Have you ever run into the situation where you have a performance problem in production but you can't reproduce it in QA or vice versa? It is common practice to have test environments that do not have the same capacity as the production system. This can result in some strange and confusing observations. For example, add an extra CPU into the production system and you could see longer response times then what you see in QA. This may seem like a paradox but in fact is a normal reaction for applications that are network bound. More CPU capacity allows the application to put more pressure on the network. Once that pressure crosses a certain threshold the whole network will start thrashing and in the process kill response times. In this instance less CPU is actually better.
Another much simpler example is having Gigabit network capacity in production and Megabit in QA. If your application's network utilization is more than what the Megabit network can handle but under the limits of the Gigabit then you've just created an artificial bottleneck. But it is worse than that as this artificial bottleneck will work to hide all others.
The lesson here is that it is very difficult to take benchmarking results from environment and extrapolate them into another. The only way to be sure is to test in the environment that you intend to deploy to.
It goes without saying the reason for benchmarking is to measure some aspect of a system's performance. However, we can't escape the fact that the simple act of taking a measurement will impact performance and hence impact our measurement. Just how big this impact is depends on what, how much, and how frequently we are taking measurements. What we need to do is minimize the effects of measuring during the run. This can be achieved by following a few simple rules.
- Use tools that impose minimal overhead
- Take measurements from the edge
- Process measurements "out of band"
- Understand what you are measuring for
- Measure only what you need to and no more
- If you need to measure many things measure them one at a time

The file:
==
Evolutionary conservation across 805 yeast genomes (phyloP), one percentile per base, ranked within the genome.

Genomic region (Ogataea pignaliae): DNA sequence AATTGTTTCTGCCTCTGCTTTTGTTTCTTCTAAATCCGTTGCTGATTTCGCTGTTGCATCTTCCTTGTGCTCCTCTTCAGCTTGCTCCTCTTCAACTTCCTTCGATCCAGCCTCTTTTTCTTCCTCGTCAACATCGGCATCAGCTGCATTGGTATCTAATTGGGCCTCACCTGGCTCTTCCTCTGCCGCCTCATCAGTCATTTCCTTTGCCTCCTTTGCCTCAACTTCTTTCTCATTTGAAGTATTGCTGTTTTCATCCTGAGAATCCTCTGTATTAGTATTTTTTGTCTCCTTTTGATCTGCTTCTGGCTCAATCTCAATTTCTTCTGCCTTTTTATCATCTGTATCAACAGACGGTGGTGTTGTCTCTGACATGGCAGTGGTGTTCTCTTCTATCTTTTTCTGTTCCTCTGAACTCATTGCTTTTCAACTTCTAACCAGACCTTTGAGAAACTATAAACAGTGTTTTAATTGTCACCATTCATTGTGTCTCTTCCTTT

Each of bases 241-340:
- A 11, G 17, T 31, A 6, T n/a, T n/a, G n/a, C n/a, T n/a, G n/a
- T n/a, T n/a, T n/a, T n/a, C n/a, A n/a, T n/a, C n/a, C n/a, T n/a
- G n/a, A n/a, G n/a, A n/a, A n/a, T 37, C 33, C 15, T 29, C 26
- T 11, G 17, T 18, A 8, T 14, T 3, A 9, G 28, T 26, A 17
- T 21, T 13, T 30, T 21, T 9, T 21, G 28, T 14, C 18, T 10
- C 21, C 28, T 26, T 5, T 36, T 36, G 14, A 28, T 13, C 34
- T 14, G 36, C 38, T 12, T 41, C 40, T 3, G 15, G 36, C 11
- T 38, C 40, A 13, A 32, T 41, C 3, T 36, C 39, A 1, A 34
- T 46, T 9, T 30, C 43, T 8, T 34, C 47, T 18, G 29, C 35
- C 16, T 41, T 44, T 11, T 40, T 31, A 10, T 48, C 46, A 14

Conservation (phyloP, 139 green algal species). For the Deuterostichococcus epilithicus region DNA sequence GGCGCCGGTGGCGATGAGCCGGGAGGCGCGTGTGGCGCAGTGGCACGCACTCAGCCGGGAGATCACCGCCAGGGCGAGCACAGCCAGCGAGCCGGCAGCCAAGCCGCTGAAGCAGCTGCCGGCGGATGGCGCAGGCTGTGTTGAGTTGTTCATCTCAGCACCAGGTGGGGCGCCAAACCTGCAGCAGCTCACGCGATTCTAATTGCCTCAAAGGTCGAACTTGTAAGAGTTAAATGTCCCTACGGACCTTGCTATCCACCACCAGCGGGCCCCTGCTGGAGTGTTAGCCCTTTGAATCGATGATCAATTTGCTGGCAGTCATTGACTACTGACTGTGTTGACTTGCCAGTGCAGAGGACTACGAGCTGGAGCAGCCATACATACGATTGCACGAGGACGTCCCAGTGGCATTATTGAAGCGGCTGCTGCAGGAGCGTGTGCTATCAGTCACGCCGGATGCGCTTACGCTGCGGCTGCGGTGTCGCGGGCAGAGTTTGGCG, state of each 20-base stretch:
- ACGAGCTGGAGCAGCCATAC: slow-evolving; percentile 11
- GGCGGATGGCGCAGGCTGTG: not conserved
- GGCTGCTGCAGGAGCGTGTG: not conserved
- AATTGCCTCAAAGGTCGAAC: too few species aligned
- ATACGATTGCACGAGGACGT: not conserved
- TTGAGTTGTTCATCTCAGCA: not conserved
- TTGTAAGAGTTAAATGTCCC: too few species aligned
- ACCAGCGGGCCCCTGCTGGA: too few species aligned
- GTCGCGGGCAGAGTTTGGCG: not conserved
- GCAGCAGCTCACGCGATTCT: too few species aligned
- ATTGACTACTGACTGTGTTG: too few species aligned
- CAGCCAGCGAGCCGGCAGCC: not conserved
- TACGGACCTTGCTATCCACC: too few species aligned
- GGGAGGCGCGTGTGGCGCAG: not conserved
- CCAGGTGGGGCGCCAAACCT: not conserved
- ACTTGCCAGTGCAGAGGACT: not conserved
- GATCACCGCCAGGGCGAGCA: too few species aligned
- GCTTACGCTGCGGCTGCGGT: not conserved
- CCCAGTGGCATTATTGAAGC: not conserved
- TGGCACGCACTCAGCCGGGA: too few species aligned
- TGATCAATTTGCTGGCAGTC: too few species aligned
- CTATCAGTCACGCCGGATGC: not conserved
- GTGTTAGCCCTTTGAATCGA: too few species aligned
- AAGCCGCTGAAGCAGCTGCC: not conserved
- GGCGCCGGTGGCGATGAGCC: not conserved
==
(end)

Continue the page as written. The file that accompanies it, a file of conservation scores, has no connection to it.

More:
- Don't use tools that compete for the resources your application is dependent upon
The Unix command line utility vmstat is a lightweight tool that can be used to monitor the health of the Unix kernel. To use it you simply type something like "vmstat 5" on the command line and it will happily dump the current state of the performance counters to a console window every five seconds. While vmstat imposes little performance penalty, writing to a console window is time consuming and should be avoided. Although the penalty is hardly noticeable when running vmstat, writing logging information to a console window can harm your applications performance. In this case it is better to write the data to a file and then running a "tail -f" to view the messages. This is also an example of processing the messages 'out of band.'
The "measure only what you need" and "measure one thing at a time" rules are tied into the "impose minimal overhead" rule. Taking too many measurements will result in a cumulative drag on system performance. Another way to minimize drag due to monitoring is to take our measurements on the outer edges of the application. For example, taking a user response time in the test harness should not interfere with the inner workings of the application and as such impose no performance penalty what so ever. Moreover, if you are interested in user response times, then you should not be logging database response times until you find evidence that says you should be.
A test harness is a piece of software that can be configured to drive an application either as a user or an external application would. The most common test harnesses are those used to drive HTTP requests at a webserver.
In addition to making requests, a good test harness will also offer a number of essential services. These services include the ability to:
- Emulate hundreds if not thousands of users
- Throttle the rate a which requests are made
- Randomize the rates at which requests are made
- Perform client side tasks
- Randomize the parameters of the request
- Measure and report on the time needed to respond to requests
- Monitor other aspect of the system
Surprisingly, a misconfigured test harness can be the bottleneck in the system. What makes this particularly hideous is that bad results will almost always be attributed to the application and not the harness itself. Of course, looking in the wrong place makes the diagnosis particularly difficult. The first step in any benchmarking exercise is to make sure that the harness can deliver the specified load.